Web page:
• For some LABA/LAMA combinations, such as indacaterol/glycopyrronium, there is an abundancy of consistent data. However, for other LABA/LAMA combinations, there is less evidence (e.g. in relation to exacerbation outcomes versus comparators). As a result, it is fair to consider the available evidence when it comes to choice of LABA/LAMA in clinical practice
    • When choosing a LABA/LAMA, it is important to remember that the effects observed may not apply to all LABA/LAMAs.

Wisia Wedzicha answers:

  • In terms of the extent to which FEV1 has been studied, there is likely to be not much difference between LABA/LAMA combinations, but other efficacy outcomes have been studied to a much greater extent in some compounds compared with others.
  • A study comparing the effects of two different LABA/LAMA combinations on exacerbation outcomes is unlikely to be undertaken. As such, in my opinion, we should consider the available evidence and our experience with the compounds when choosing a LABA/LAMA combination.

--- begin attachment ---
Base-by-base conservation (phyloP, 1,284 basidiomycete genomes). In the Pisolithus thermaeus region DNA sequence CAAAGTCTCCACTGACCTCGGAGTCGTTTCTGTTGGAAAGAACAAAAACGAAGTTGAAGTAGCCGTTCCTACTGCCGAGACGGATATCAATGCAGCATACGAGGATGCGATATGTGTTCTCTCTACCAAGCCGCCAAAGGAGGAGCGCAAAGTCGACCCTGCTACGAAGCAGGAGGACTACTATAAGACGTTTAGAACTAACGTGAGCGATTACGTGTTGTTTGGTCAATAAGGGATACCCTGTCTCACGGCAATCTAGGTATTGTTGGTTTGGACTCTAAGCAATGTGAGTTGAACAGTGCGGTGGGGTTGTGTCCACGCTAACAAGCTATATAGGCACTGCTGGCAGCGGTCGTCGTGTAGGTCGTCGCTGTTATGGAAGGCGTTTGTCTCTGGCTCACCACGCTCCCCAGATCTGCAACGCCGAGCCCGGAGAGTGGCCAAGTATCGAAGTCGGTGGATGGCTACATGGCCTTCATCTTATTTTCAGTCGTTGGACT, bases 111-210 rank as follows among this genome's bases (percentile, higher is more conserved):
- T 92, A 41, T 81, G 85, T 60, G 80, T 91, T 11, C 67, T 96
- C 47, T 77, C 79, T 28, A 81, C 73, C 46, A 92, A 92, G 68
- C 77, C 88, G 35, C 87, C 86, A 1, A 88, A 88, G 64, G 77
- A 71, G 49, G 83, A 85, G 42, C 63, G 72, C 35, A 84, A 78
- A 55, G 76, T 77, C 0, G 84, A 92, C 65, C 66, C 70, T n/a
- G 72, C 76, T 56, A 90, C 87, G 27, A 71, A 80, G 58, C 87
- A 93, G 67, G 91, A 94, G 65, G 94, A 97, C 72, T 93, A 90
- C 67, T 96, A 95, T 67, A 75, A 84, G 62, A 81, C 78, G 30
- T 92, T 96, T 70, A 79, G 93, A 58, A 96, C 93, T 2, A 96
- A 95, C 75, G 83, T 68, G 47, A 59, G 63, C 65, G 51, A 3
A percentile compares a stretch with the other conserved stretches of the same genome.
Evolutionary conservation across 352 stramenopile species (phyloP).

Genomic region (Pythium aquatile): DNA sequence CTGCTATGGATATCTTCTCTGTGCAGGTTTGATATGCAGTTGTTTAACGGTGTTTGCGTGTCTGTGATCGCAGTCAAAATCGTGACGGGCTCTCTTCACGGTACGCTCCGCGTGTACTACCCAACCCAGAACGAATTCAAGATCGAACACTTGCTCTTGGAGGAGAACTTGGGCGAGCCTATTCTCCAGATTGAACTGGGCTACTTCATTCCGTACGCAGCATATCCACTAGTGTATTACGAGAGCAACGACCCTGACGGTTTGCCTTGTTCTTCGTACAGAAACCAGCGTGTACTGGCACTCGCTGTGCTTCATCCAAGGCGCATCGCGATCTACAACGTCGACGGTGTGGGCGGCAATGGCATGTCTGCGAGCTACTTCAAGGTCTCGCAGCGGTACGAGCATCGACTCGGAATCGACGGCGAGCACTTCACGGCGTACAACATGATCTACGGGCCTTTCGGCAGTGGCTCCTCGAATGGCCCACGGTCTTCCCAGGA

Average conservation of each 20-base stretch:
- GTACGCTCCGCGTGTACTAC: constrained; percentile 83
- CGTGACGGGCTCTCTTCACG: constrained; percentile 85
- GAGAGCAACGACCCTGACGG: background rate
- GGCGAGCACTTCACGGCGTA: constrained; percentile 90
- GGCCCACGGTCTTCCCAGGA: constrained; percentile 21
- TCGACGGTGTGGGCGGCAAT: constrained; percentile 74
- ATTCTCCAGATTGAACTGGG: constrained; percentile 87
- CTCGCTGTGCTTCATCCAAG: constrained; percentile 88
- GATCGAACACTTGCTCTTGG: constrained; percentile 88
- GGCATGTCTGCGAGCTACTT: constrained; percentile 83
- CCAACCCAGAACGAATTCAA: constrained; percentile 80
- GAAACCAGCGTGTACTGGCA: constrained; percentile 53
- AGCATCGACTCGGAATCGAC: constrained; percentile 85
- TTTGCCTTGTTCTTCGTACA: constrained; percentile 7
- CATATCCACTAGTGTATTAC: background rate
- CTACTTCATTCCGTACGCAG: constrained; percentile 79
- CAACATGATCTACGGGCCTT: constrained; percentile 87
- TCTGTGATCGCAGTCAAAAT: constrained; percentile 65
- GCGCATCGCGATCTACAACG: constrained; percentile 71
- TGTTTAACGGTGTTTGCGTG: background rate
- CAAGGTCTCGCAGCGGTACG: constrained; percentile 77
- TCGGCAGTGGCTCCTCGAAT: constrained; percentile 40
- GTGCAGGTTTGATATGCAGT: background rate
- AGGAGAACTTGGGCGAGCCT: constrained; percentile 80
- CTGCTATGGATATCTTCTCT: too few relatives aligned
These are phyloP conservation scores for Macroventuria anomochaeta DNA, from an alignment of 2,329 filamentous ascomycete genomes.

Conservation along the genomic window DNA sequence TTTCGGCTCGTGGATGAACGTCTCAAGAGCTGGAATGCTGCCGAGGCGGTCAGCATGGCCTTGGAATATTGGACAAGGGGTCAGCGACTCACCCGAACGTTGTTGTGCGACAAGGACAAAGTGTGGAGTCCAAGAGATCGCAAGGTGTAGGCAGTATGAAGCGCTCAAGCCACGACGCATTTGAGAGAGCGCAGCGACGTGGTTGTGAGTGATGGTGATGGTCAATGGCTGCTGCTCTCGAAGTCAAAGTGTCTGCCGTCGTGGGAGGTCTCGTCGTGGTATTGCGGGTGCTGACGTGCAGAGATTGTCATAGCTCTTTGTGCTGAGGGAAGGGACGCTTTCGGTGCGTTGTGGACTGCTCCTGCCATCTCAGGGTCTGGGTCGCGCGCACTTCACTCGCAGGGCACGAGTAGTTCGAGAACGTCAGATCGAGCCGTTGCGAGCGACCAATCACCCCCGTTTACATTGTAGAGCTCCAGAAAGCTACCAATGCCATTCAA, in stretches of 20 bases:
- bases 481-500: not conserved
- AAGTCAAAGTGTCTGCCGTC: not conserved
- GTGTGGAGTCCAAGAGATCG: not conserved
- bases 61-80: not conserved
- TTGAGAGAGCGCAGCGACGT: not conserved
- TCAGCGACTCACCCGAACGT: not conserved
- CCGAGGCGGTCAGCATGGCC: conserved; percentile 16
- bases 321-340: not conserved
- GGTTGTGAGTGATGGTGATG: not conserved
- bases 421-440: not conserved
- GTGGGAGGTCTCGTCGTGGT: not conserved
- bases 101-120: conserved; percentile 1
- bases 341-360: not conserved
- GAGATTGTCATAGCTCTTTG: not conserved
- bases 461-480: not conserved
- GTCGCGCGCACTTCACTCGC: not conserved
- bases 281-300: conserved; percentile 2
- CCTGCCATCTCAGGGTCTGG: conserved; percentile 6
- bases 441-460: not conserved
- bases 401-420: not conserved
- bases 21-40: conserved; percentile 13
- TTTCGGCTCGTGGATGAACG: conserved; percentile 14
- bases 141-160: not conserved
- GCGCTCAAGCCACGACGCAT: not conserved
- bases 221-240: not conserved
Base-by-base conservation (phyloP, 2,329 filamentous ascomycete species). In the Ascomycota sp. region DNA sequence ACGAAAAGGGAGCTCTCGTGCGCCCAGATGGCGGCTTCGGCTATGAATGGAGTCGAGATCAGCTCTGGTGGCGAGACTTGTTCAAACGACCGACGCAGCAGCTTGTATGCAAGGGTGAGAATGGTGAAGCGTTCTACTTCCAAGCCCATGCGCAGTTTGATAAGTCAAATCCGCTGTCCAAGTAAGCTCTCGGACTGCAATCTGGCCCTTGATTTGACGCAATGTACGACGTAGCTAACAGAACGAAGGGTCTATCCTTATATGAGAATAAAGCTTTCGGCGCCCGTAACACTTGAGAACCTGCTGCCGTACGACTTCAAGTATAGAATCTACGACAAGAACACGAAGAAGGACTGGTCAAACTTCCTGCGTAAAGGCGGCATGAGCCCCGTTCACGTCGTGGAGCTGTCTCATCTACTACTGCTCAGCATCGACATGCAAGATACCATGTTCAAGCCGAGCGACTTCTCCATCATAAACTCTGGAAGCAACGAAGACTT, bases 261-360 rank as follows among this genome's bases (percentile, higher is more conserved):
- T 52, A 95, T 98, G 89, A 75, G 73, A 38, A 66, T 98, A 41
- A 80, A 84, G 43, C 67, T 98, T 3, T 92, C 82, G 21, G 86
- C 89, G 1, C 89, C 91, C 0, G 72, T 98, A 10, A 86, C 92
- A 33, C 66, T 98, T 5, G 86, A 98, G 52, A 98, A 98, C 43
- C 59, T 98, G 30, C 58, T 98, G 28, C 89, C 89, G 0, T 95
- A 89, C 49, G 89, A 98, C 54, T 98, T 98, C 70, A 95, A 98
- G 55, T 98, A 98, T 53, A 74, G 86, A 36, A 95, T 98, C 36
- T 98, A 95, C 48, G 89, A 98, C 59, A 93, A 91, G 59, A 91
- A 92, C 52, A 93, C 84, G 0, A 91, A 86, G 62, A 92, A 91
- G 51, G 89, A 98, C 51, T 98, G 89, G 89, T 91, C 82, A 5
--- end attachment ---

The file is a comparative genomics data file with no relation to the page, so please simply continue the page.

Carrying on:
DISCLAIMER: Responses reflect the speakers’ opinions at the time of the webinar and may not necessarily reflect opinion of Novartis Pharma AG

Question 4

Does a high eosinophil count indicate asthma-COPD overlap (ACO)?


Wisia Wedzicha answers:

  • Currently, we have little real knowledge about the cause(s) of high blood eosinophil counts in patients with COPD and their significance.
  • We do know that blood eosinophils and sputum eosinophils are quite different.
    • In one study, a weak correlation was reported between blood and sputum eosinophil levels, and blood eosinophil % did not predict sputum eosinophil %.5